- What is CSS?
Context sensitive solutions is an approach to advancing transportation programs and projects in a collaborative manner and in a way that fits into the community and environment. The approach has evolved since 1998, when the seminal Thinking Beyond the Pavement conference set out the basic concepts for what had been known as context sensitive design (CSD). During the early CSD implementation efforts, transportation agencies quickly realized that decisions made during long range planning affected design choices made during project development. In addition, the links between design decisions and construction, operations and maintenance activities became critical for ensuring customer service from “cradle to grave.” These early learning experiences revealed the cross-cutting and multi-dimensional aspects of CSD and eventually led to the term “context sensitive solutions.” This evolution from CSD to CSS reflected the intent to expand the concepts of CSS well beyond the design process to include all phases of program delivery, including long-range planning, programming, environmental studies, design, right-of-way, construction, operations, and maintenance.
In recognition of the evolution of CSD to CSS, AASHTO and FHWA refined the 1998 CSD definition, principles, qualities, and characteristics. This refinement is continuing as part of an ongoing effort. FHWA and AASHTO have collaboratively defined CSS as:
A collaborative, interdisciplinary approach that involves all stakeholders in providing a transportation facility that fits its setting. It is an approach that leads to preserving and enhancing scenic, aesthetic, historic, community, and environmental resources, while improving or maintaining safety, mobility, and infrastructure conditions.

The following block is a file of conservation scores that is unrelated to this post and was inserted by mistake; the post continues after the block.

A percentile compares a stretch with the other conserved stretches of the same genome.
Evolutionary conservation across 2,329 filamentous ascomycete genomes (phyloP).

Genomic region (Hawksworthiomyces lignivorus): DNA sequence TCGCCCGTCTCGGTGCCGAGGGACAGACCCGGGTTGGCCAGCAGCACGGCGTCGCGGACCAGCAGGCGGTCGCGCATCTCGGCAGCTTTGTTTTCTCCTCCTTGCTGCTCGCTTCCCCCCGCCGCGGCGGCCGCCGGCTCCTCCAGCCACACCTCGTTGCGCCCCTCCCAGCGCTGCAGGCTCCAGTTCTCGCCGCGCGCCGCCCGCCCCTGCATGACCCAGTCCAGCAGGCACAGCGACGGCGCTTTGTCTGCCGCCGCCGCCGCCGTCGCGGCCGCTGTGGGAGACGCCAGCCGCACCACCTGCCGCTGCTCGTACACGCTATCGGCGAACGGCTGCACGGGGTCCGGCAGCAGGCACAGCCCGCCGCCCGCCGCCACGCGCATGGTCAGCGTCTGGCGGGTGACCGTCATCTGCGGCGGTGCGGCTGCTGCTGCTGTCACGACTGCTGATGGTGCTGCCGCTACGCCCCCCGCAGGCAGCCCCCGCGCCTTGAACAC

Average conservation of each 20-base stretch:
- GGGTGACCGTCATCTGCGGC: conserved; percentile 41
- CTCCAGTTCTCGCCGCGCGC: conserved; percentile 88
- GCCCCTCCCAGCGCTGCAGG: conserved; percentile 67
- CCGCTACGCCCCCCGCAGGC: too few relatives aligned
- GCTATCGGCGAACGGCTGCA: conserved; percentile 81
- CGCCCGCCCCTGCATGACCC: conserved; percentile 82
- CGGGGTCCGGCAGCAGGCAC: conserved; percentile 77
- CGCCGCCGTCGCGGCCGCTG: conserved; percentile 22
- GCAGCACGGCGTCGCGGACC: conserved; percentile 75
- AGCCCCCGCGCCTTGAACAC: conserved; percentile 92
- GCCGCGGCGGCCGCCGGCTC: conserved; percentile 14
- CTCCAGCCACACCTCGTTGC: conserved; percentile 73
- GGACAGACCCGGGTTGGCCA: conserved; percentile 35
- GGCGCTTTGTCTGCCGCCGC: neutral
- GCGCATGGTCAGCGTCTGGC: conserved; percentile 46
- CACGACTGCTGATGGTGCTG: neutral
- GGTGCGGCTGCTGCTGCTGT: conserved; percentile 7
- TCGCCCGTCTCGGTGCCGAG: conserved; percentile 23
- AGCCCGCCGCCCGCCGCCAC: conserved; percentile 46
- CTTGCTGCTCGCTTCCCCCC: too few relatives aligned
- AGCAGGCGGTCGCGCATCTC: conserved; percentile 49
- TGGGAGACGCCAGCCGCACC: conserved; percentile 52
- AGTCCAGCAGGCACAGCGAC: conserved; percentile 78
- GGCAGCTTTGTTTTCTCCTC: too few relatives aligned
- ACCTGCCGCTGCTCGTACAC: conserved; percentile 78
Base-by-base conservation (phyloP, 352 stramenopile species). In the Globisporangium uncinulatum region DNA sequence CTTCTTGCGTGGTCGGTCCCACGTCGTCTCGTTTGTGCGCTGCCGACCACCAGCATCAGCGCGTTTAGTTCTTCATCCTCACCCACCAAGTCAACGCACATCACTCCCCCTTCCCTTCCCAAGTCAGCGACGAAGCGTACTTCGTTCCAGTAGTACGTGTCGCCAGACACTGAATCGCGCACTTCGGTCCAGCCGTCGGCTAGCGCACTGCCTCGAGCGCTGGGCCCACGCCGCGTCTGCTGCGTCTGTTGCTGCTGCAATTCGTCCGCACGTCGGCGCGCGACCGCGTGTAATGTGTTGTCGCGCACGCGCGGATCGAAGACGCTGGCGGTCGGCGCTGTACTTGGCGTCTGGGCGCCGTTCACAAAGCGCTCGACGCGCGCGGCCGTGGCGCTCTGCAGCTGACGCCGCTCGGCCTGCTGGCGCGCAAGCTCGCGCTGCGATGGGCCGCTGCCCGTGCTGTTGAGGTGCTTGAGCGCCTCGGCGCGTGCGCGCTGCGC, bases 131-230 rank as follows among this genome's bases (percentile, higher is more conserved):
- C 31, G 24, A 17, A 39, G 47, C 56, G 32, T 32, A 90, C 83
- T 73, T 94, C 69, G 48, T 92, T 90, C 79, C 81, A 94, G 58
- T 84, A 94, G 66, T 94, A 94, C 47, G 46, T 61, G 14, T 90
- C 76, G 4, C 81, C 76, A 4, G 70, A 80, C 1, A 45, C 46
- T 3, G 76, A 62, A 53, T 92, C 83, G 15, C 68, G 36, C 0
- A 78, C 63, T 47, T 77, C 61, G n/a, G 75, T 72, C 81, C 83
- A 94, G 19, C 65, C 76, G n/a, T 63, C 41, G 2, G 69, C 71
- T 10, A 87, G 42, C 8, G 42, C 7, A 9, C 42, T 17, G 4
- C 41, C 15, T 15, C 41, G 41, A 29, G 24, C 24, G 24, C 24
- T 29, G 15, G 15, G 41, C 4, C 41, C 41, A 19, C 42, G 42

Further definition of what CSS is for transportation processes, outcomes, and decision making is provided by the following core principles, qualities, and outcomes. These core CSS principles, qualities, and outcomes apply differently depending on the circumstances, scale, and type of project. The statements below can also be used as a basis for assessing whether an activity meets CSS goals.
Core CSS Principles
- Strive towards a shared stakeholder vision to provide a basis for decisions.
- Demonstrate a comprehensive understanding of contexts.
- Foster continuing communication and collaboration to achieve consensus.
- Exercise flexibility and creativity to shape effective transportation solutions, while preserving and enhancing community and natural environments.
Context sensitive solutions is guided by a process which:
- Establishes an interdisciplinary team early, including a full range of stakeholders, with skills based on the needs of the transportation activity.
- Seeks to understand the landscape, the community, valued resources, and the role of all appropriate modes of transportation in each unique context before developing engineering solutions.
- Communicates early and continuously with all stakeholders in an open, honest, and respectful manner, and tailors public involvement to the context and phase.
- Utilizes a clearly defined decision-making process.
- Tracks and honors commitments through the life cycle of projects.
- Involves a full range of stakeholders (including transportation officials) in all phases of a transportation program.
- Clearly defines the purpose and seeks consensus on the shared stakeholder vision and scope of projects and activities, while incorporating transportation, community, and environmental elements.
- Secures commitments to the process from local leaders.
- Tailors the transportation development process to the circumstances and uses a process that examines multiple alternatives, including all appropriate modes of transportation, and results in consensus.
- Encourages agency and stakeholder participants to jointly monitor how well the agreed-upon process is working, to improve it as needed, and when completed, to identify any lessons learned.
- Encourages mutually supportive and coordinated multimodal transportation and land-use decisions.
- Draws upon a full range of communication and visualization tools to better inform stakeholders, encourage dialogue, and increase credibility of the process.
Context sensitive solutions leads to outcomes that:
- Are in harmony with the community and preserve the environmental, scenic, aesthetic, historic, and natural resource values of the area.
- Are safe for all users.
- Solve problems that are agreed upon by a full range of stakeholders
- Meet or exceed the expectations of both designers and stakeholders, thereby adding lasting value to the community, the environment, and the transportation system.
- Demonstrate effective and efficient use of resources (people, time, budget,) among all parties.